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Flash Floods Kill 54, Destroy 37,000 Houses in Sudan

Flash Floods Kill 54, Destroy 37,000 Houses in Sudan

Saturday, 24 August, 2019 - 08:15
Heavy downpour floods large parts of Khartoum neighborhoods (Getty Images)
Khartoum - Ahmed Younis
At least 54 civilians have been killed by flash floods and mudslides caused by the extreme weather which has been haunting Sudan for over a month. 

More than 37,000 housing units have also been destroyed nationwide.

The United Nations Office for the Coordination of Humanitarian Affairs (OCHA), in a media release, said that nearly 194,000 people have been affected across the country, 25,437 houses were completely destroyed and some 12,202 houses were partly damaged.

Sudanese Prime Minister Abdalla Hamdok reaffirmed his solidarity with people in flood-stricken areas across the country.

Citing Sudan's Humanitarian Aid Commission, OCHA Geneva spokesperson Jens Laerke said that the deaths are mainly due to collapsed roofs and electrocution.

“More than 37,000 homes have been destroyed or damaged, and with the rainy season expected to last until October, and more rainfall in the forecast, humanitarians are concerned by the high likelihood of more flash floods,” said the spokesperson.

The worst affected state is the White Nile in the country's south, with more than 66,000 people impacted and over 13,000 houses destroyed or damaged.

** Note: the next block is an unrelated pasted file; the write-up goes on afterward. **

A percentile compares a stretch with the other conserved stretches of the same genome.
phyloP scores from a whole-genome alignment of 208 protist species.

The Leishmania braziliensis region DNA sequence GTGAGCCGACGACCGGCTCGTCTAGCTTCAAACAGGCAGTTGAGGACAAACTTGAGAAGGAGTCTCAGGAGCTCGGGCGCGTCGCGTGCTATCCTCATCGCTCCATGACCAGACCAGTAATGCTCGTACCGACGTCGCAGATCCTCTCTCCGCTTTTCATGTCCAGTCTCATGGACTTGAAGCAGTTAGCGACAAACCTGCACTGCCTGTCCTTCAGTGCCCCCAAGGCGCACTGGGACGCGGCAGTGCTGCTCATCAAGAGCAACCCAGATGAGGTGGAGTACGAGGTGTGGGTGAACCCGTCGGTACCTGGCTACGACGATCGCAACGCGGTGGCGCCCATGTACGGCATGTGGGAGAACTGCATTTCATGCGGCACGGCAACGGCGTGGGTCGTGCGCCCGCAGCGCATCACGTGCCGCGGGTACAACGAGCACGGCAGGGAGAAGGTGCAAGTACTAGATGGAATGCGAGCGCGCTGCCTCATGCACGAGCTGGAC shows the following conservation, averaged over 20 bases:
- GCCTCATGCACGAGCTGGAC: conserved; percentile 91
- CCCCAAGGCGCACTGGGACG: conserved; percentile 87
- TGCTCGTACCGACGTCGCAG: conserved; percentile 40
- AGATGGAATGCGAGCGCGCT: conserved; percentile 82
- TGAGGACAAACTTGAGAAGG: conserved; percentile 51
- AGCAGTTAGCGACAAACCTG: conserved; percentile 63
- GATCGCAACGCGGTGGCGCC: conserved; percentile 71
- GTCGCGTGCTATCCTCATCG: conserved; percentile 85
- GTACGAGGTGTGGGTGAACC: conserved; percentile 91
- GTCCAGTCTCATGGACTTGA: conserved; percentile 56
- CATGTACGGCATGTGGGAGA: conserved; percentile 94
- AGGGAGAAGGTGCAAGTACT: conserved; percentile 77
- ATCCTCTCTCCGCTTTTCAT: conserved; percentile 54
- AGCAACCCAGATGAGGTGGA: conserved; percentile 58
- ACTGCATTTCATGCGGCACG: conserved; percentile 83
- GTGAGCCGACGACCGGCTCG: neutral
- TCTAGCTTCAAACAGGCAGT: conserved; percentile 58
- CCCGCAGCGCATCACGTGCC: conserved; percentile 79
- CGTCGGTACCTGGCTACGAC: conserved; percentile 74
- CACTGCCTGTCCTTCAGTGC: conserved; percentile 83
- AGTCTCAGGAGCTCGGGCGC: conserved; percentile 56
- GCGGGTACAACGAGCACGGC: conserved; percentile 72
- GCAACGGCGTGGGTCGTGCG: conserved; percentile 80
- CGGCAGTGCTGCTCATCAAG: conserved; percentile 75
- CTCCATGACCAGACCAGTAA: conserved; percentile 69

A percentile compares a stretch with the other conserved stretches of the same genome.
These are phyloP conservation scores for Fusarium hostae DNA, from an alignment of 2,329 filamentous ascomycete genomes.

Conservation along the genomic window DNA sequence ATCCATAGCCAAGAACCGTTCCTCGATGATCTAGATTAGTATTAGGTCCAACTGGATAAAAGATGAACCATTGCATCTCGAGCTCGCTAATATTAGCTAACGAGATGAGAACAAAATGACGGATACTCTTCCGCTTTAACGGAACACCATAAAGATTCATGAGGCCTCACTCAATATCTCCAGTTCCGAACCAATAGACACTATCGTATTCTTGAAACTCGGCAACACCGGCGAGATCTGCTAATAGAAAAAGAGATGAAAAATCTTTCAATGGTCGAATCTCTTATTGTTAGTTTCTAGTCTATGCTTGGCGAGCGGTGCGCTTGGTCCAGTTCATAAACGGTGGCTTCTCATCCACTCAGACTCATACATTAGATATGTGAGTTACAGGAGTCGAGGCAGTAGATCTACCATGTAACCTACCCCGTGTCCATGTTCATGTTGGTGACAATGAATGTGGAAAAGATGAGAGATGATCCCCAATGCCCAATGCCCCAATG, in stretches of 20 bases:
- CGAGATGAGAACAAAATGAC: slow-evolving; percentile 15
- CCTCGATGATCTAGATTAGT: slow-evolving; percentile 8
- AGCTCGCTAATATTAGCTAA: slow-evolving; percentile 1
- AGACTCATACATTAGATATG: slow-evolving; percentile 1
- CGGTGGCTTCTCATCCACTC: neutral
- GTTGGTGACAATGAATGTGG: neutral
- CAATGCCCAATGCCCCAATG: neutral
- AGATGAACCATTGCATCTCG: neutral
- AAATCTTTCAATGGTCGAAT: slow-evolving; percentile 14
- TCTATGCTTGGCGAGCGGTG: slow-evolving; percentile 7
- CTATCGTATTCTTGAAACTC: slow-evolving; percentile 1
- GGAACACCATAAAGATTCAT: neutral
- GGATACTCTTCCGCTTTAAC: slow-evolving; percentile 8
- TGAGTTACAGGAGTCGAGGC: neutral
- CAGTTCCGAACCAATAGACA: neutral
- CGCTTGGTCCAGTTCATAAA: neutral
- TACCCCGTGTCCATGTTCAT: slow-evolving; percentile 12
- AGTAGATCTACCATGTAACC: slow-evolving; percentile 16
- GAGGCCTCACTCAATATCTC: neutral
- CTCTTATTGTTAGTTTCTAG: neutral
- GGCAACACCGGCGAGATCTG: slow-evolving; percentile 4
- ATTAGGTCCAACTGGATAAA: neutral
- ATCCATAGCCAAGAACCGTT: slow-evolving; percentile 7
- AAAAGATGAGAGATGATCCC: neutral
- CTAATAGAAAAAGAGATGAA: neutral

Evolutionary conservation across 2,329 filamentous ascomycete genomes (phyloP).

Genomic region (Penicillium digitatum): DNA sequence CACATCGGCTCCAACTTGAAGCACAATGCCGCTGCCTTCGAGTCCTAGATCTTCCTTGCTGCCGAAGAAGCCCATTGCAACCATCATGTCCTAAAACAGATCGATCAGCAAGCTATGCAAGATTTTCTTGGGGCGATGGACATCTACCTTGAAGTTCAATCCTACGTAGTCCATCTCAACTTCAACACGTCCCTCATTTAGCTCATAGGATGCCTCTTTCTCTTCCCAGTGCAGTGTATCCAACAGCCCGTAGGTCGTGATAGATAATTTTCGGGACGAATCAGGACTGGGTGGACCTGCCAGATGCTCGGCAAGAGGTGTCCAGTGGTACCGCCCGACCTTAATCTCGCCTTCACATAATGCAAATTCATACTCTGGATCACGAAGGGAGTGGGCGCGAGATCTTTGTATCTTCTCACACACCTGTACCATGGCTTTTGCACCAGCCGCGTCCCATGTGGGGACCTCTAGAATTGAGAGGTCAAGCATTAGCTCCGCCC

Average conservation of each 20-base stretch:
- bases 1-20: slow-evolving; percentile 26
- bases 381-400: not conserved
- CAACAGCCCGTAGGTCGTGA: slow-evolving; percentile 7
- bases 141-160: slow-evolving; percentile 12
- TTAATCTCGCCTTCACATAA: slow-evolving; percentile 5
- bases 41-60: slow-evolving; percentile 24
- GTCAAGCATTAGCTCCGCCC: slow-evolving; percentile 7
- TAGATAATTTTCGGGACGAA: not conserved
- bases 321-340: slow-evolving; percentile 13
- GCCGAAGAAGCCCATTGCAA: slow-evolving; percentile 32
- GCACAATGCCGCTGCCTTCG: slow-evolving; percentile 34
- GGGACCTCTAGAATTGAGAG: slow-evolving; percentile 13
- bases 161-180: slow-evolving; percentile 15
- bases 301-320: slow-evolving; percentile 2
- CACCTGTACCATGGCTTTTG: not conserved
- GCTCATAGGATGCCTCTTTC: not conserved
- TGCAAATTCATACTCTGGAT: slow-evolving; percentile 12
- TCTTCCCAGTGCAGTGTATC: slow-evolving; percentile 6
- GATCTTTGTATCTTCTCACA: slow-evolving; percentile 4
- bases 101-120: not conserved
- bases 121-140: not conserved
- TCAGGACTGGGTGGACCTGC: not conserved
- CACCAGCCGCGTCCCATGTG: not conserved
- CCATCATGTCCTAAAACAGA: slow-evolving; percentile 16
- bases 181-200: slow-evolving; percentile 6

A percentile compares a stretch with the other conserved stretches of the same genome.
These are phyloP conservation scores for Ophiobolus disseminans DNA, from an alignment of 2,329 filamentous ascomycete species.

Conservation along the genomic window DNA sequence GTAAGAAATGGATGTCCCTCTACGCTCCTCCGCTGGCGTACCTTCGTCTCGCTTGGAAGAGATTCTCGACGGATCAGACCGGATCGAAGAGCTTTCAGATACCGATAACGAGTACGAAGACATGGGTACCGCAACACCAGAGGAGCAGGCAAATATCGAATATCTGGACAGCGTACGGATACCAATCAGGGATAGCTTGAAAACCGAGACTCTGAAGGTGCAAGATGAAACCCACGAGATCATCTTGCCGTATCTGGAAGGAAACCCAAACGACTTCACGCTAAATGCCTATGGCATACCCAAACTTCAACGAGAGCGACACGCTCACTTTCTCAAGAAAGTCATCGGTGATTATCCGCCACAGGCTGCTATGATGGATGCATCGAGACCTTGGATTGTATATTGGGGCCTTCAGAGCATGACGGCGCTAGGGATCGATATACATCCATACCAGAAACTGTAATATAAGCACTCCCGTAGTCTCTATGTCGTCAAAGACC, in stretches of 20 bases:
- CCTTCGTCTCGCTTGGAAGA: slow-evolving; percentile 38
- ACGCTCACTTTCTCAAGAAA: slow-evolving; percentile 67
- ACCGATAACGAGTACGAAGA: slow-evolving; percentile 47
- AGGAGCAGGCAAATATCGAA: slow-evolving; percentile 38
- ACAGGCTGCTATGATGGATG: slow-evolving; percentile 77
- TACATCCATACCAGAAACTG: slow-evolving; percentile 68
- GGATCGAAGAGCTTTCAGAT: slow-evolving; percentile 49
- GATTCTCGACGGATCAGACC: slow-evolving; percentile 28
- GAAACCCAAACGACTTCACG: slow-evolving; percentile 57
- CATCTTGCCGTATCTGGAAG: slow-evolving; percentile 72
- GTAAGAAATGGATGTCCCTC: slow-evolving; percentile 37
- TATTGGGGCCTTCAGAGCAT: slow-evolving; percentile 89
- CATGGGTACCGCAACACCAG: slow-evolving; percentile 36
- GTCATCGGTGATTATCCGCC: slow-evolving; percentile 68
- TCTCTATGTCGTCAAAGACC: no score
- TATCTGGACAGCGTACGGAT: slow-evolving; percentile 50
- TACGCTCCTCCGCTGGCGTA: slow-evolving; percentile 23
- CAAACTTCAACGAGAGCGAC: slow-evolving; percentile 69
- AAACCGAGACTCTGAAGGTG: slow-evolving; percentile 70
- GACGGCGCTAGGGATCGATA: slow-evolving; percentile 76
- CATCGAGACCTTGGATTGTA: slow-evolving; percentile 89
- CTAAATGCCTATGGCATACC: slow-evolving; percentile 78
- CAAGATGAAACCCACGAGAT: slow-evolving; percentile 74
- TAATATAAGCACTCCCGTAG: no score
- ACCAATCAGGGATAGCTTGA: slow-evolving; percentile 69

In total, 15 of Sudan's 18 states have been hit, and reports from the authorities and humanitarian partners indicate that people urgently need emergency shelter, food, health services, and clean water and sanitation, said OCHA.

"There's also need for vector control to limit the spread of water-borne diseases by insects and drainage of stagnant water," said Laerke.

Crucial infrastructures such as water points, schools, and latrines have been damaged.

Some roads have been blocked, cutting off entire villages and communities, especially in the White Nile, but also in Kassala, Khartoum and Gedaref States, said OCHA.

Hamdok headed on Thursday a government meeting to discuss means to double and coordinate humanitarian relief efforts.

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